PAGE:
Now that we have made our way through how to style a document, it is time to look at how we can actually use some of this knowledge in practice, by typesetting an actual book. Since all that Lorem Ipsum can get a tad boring in the long run, we will create a book with some works that have passed into the public domain, namely some by H. P. Lovecraft, a significant American horror author of the early 20th century. None other than the man behind Cthulhu.

Much like with the last four blog posts, we will take a look at styling the book in the same order, namely: chapter, table of contents, sections, and footers/headers. Remembering the plain chapter style, we have something like this, for our book:

Plain chapter style

As I've written before: while this is certainly acceptable, it's not really too unique of fascinating, so let us think up a way to get it to feel more 1920's and horror-ish. The last part is of course hard to quantify unless you pick some cheesy font that's impossible to read, so let's just stick to making it look a bit like a book on good literature. We will try to accomplish this by just writing the chapter number as a word (one, two, three, etc.), and omit the ‘Chapter’ prefix, centered, and put the chapter title in italics, also centered. We can do that with the following code:

\makechapterstyle{bookstyle}{ % Yes it's a very imaginative name \setlength{\beforechapskip}{0em} \setlength{\midchapskip}{1em} \renewcommand{\chapnumfont}{\normalfont\large\bfseries\fscshape} \renewcommand{\chaptitlefont}{\normalfont\huge\bfseries\itshape} \renewcommand{\printchaptername}{} \renewcommand{\printchapternum}{% \centering\chapnumfont\numtoname{\thechapter} } \renewcommand{\printchaptertitle}[1]{\centering\chaptitlefont ##1} } \chapterstyle{bookstyle}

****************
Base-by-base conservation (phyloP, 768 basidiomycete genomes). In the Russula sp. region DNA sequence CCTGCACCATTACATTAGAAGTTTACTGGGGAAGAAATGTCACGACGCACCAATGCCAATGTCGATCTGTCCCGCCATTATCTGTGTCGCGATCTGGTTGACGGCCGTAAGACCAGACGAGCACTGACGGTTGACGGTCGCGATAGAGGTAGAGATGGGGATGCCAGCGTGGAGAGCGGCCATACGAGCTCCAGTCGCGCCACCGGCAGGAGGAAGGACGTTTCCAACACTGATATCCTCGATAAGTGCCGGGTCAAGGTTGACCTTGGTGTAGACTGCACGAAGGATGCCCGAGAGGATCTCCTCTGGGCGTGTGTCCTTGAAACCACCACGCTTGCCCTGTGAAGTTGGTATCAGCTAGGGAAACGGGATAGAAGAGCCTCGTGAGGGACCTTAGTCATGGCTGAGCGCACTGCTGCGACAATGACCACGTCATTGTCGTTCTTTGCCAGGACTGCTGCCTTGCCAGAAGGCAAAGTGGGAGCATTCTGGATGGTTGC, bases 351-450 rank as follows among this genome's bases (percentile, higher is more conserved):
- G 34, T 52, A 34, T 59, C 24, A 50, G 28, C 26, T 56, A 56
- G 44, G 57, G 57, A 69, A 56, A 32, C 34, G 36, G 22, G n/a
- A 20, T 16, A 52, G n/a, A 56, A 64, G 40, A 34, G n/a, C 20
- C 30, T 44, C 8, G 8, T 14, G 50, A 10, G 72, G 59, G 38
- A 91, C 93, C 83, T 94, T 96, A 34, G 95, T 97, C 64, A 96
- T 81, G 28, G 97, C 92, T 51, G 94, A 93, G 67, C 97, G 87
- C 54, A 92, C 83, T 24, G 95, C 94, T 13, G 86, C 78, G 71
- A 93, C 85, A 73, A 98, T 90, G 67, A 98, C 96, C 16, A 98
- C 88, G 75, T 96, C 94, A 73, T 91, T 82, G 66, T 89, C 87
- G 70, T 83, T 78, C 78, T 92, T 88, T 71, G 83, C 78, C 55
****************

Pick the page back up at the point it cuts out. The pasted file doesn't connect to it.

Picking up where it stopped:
This verily will take a bit further description. The \fscshape command introduces fake small-caps, and its existence depends on what font package you may or may not be using. If you have a commercial grade font, or one of the built-in fonts, then you will want to use \scshape instead. The \fscshape I am using here is provided by the mathdesign package together with the URW Garamond typeface. The only other surprise here should be the \numtoname command that is provided by memoir, and this command converts a number into a corresponding name, for instance \numtoname{13} will be turned into ‘thirteen’.

With this modest change in place, our chapter page suddenly looks like this:

Modified chapter style

This seems a tad more classic literature-ish to me, at least. So we will chalk one up for success on the chapter style. We could, of course, add something to the fancy and automatically insert an image for each chapter to complement the story, but since my freehand drawing skills aren't what I'd like them to be, we shall skip this step for now.

With this out of the world, let us take a look at the existing table of contents:

Plain table of contents

Plain table of contents, cont.

Plain table of contents, cont.

From this we see that our book is divided in two parts: one for some of Lovecraft's essays, and another for a very few of his poems. Since most of his essays aren't subdivided, we probably have no need to indicate any of these, so let us turn them off and simplify the table of contents a bit. This may be done using:


Now, as long as you only want to tweak the distance between table of content entries, perhaps remove the dots on the line to the page numbers and move the page numbers a bit back and forth on the page, then everything is easy to do with memoir, but as soon as you move beyond that, things start to get really complicated, unfortunately. Not one to shy away from hard things, let us look at what it takes to center the part and draw lines around it and to typeset all the chapters in italics.

The first part is, unfortunately, rather hard. It requires us to override two different commands: \l@part and \partnumberline. The reason for this is two-fold. When we issue a \part command, the following is written to the .aux-file: \@writefile{toc}{\contentsline{part}{\partnumberline {I}Essays}{1}}, for instance, for part 1 called Essays. When this is going to be typeset then \l@part is called with the last two {}'s above as arguments.

Using the tikz package that we have covered earlier to draw the lines about the part title, we will give the entire definition of the two commands here and then proceed with an explanation of the key points. The overall structure has been ‘borrowed’ from memoir.cls: